Jordan Mader, Department of Chemistry
Monday, October 9th, 2017 at 4:00 pm
Byrd Center for Legislative Studies Auditorium
What am I drinking?: Development of a novel low-cost method to remove heavy metal contaminants from water
Clean water is a luxury that is not readily available everywhere, like it is here in the United States. Arsenic is relatively abundant in the earth’s crust, yet removing it from water sources is still an issue in many places around the world, including the US. Long-term exposure of arsenic can lead to serious health issues, including cancer and even death. High Internal Phase Emulsion (HIPE) functionalized polystyrene foam is a possible low-cost solution to this problem. This research focuses on developing and optimizing polymer foams for effectively and efficiently removing arsenic from water.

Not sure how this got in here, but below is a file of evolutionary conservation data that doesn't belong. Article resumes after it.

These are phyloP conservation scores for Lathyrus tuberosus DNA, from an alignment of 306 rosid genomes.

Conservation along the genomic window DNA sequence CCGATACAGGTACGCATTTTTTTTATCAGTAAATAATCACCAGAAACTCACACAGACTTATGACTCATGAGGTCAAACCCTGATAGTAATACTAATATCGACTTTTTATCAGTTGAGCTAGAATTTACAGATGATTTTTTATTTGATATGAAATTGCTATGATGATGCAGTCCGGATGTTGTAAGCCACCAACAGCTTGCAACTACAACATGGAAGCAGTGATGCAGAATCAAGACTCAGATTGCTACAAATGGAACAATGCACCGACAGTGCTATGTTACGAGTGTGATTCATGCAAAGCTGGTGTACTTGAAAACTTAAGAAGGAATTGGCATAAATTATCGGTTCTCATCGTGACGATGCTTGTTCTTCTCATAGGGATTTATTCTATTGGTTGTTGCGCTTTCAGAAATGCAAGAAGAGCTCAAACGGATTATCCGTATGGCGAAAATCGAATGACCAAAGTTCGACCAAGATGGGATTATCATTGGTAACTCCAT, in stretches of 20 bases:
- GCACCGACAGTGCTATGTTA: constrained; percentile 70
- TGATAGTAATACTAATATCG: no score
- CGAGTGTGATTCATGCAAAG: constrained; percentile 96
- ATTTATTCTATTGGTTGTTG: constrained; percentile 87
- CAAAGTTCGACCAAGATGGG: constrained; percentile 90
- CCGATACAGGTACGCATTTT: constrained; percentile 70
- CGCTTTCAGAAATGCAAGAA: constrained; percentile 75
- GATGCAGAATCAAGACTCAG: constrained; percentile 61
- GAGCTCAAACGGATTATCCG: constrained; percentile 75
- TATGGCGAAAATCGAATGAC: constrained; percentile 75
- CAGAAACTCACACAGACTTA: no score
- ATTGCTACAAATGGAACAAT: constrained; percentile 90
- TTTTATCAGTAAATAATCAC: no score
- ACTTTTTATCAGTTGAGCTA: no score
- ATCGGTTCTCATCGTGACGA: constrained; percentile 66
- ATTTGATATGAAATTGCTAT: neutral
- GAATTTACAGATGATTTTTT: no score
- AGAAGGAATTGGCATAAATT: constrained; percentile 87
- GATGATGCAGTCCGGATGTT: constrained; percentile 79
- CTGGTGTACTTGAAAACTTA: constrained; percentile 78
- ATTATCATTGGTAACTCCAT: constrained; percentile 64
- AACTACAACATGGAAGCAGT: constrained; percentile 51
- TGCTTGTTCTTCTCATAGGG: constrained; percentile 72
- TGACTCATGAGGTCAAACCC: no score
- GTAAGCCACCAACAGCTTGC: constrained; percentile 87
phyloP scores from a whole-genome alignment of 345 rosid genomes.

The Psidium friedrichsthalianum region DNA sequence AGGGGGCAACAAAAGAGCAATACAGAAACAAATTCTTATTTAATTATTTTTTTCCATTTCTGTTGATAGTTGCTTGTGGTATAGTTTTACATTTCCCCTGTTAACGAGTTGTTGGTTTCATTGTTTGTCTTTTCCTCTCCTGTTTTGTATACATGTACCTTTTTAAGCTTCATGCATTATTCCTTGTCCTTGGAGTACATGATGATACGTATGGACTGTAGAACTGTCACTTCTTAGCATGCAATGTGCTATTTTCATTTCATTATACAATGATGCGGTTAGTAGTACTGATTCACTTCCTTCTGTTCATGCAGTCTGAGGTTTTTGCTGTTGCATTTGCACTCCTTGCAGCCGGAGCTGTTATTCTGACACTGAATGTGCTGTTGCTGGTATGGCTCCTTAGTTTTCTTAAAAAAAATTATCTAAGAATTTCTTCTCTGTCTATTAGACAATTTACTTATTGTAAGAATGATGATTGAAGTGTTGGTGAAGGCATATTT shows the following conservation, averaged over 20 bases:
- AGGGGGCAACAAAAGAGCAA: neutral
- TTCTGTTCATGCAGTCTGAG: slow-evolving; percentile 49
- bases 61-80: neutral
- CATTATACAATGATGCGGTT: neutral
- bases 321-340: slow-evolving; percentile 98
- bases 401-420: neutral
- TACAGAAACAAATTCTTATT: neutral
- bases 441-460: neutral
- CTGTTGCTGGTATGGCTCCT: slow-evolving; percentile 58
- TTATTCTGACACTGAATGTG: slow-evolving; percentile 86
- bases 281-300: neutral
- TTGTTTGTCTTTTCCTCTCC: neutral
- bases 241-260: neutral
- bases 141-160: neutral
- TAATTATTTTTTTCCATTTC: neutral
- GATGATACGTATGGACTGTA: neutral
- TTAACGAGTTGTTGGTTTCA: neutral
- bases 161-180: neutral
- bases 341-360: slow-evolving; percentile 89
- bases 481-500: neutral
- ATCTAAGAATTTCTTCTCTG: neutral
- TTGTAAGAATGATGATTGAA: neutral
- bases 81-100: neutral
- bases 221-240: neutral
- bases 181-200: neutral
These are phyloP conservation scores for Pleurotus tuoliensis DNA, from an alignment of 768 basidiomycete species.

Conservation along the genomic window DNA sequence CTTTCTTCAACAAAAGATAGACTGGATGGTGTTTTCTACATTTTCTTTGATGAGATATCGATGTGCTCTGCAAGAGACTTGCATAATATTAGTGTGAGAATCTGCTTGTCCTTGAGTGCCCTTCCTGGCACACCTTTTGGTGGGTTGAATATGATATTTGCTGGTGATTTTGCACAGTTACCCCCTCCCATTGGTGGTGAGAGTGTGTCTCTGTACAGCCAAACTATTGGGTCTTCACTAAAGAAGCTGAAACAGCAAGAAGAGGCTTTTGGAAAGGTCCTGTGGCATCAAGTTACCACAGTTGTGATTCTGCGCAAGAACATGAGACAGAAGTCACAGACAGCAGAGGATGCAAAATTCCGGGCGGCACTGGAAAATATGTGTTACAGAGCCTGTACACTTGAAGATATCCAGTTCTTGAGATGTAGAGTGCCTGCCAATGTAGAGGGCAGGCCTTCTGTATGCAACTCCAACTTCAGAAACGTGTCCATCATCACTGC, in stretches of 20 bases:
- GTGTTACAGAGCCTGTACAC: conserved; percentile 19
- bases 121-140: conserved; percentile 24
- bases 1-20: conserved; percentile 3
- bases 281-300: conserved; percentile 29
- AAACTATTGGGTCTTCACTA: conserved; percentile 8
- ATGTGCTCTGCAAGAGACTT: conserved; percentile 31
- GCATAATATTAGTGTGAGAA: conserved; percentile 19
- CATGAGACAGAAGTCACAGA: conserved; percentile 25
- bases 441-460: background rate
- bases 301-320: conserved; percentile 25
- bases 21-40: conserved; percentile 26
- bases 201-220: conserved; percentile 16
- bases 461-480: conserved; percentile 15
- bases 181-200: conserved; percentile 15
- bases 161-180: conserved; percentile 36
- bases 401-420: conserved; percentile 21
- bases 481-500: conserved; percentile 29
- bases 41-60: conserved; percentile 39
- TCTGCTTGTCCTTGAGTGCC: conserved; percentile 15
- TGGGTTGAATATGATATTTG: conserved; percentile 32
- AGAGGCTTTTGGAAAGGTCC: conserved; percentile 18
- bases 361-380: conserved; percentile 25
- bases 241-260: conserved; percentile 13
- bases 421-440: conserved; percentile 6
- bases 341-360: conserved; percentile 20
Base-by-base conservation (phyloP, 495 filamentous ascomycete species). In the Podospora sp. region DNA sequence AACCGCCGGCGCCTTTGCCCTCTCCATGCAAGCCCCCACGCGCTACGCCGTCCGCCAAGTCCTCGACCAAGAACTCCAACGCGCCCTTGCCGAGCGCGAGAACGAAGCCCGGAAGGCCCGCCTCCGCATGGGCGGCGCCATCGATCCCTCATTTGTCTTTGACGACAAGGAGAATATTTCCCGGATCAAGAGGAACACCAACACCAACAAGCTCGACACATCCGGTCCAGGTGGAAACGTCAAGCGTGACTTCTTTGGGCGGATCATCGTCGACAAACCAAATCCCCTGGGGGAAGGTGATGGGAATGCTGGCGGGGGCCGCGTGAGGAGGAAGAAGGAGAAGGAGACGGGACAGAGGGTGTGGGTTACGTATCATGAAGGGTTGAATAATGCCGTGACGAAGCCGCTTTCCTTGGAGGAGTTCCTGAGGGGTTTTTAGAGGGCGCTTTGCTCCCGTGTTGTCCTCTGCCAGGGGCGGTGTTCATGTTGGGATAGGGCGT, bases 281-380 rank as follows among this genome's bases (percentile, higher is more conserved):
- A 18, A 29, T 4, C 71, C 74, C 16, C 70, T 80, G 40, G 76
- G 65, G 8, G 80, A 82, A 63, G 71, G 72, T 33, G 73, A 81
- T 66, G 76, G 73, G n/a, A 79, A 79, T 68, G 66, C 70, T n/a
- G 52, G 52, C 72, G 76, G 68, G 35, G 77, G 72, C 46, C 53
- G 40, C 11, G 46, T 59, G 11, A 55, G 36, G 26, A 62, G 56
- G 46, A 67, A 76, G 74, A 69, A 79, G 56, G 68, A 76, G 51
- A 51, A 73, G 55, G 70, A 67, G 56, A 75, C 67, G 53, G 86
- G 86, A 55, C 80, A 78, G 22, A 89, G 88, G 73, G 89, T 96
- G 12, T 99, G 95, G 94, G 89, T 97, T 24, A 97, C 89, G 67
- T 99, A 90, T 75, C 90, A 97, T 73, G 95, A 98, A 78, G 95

Jordan Mader is an Assistant Professor in Chemistry at Shepherd University in Shepherdstown WV, where she teaches Organic Chemistry, General Chemistry, College Chemistry, and Polymer Chemistry. Before starting work at Shepherd University in August 2012, Jordan worked for two years as a Visiting Instructor at Georgia Southern University. Current research focuses on two projects. She is studying the development and optimization of polymer foams for removal of heavy metal contaminants from water. Jordan’s other work is as a co-leader in the STEM outreach program Seeding Your Future. The Seeding Your Future Initiative is a two-fold approach to encouraging the next generation of STEM professionals. The Seeding Your Future Conference (SYFC) is one-day, hands-on event that aims to inspire middle school aged girls to pursue careers in science, technology, engineering, and mathematics when they become older. With a vast array of workshops and activities, the participants will be exposed to many scientific fields at Shepherd University. The Seeding Your Future Workshop Series (SYFWS) is a once monthly, two hour workshop for high school students that will feature more in depth exploration into different STEM areas. Jordan also serves as an Associate Editor for the peer-reviewed journal Proceedings of the West Virginia Academy of Science. She received a PhD in Chemistry in 2010 and a BS (Chemistry, 2005) from Rensselaer Polytechnic Institute as one of the pioneer students for the 7 year BS-PhD program.